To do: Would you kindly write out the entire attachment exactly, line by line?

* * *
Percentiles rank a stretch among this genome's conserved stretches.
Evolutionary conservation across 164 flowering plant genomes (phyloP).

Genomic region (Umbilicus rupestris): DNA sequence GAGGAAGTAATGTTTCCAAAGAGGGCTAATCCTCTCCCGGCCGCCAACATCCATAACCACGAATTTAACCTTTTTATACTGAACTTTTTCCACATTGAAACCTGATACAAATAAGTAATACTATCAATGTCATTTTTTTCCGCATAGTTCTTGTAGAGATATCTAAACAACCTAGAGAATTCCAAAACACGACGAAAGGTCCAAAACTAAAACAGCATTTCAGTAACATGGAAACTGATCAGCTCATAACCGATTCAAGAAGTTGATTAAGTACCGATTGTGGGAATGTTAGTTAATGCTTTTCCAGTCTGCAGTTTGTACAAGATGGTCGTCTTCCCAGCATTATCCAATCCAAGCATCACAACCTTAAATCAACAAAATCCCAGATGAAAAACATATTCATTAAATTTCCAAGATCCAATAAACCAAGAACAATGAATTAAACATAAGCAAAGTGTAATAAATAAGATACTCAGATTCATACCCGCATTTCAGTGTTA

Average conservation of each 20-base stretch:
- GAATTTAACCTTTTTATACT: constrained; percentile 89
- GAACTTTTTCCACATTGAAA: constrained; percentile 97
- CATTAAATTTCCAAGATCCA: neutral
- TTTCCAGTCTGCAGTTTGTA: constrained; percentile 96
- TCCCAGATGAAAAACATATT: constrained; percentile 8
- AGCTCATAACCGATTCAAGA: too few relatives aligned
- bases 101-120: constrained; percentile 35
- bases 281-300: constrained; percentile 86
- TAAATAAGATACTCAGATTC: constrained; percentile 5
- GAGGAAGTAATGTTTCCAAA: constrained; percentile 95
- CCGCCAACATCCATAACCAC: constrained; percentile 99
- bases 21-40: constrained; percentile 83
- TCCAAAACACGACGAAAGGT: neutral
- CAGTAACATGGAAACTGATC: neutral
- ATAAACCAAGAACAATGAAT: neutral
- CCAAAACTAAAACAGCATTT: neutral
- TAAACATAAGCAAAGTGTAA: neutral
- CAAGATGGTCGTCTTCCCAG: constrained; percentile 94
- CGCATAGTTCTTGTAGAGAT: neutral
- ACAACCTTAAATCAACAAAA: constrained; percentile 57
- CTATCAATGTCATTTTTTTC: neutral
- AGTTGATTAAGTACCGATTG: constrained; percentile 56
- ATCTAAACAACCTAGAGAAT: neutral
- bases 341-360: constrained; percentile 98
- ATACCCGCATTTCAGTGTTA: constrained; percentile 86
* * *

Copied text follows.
Percentiles rank a stretch among this genome's conserved stretches.
Evolutionary conservation across 164 flowering plant genomes (phyloP).

Genomic region (Umbilicus rupestris): DNA sequence GAGGAAGTAATGTTTCCAAAGAGGGCTAATCCTCTCCCGGCCGCCAACATCCATAACCACGAATTTAACCTTTTTATACTGAACTTTTTCCACATTGAAACCTGATACAAATAAGTAATACTATCAATGTCATTTTTTTCCGCATAGTTCTTGTAGAGATATCTAAACAACCTAGAGAATTCCAAAACACGACGAAAGGTCCAAAACTAAAACAGCATTTCAGTAACATGGAAACTGATCAGCTCATAACCGATTCAAGAAGTTGATTAAGTACCGATTGTGGGAATGTTAGTTAATGCTTTTCCAGTCTGCAGTTTGTACAAGATGGTCGTCTTCCCAGCATTATCCAATCCAAGCATCACAACCTTAAATCAACAAAATCCCAGATGAAAAACATATTCATTAAATTTCCAAGATCCAATAAACCAAGAACAATGAATTAAACATAAGCAAAGTGTAATAAATAAGATACTCAGATTCATACCCGCATTTCAGTGTTA

Average conservation of each 20-base stretch:
- GAATTTAACCTTTTTATACT: constrained; percentile 89
- GAACTTTTTCCACATTGAAA: constrained; percentile 97
- CATTAAATTTCCAAGATCCA: neutral
- TTTCCAGTCTGCAGTTTGTA: constrained; percentile 96
- TCCCAGATGAAAAACATATT: constrained; percentile 8
- AGCTCATAACCGATTCAAGA: too few relatives aligned
- bases 101-120: constrained; percentile 35
- bases 281-300: constrained; percentile 86
- TAAATAAGATACTCAGATTC: constrained; percentile 5
- GAGGAAGTAATGTTTCCAAA: constrained; percentile 95
- CCGCCAACATCCATAACCAC: constrained; percentile 99
- bases 21-40: constrained; percentile 83
- TCCAAAACACGACGAAAGGT: neutral
- CAGTAACATGGAAACTGATC: neutral
- ATAAACCAAGAACAATGAAT: neutral
- CCAAAACTAAAACAGCATTT: neutral
- TAAACATAAGCAAAGTGTAA: neutral
- CAAGATGGTCGTCTTCCCAG: constrained; percentile 94
- CGCATAGTTCTTGTAGAGAT: neutral
- ACAACCTTAAATCAACAAAA: constrained; percentile 57
- CTATCAATGTCATTTTTTTC: neutral
- AGTTGATTAAGTACCGATTG: constrained; percentile 56
- ATCTAAACAACCTAGAGAAT: neutral
- bases 341-360: constrained; percentile 98
- ATACCCGCATTTCAGTGTTA: constrained; percentile 86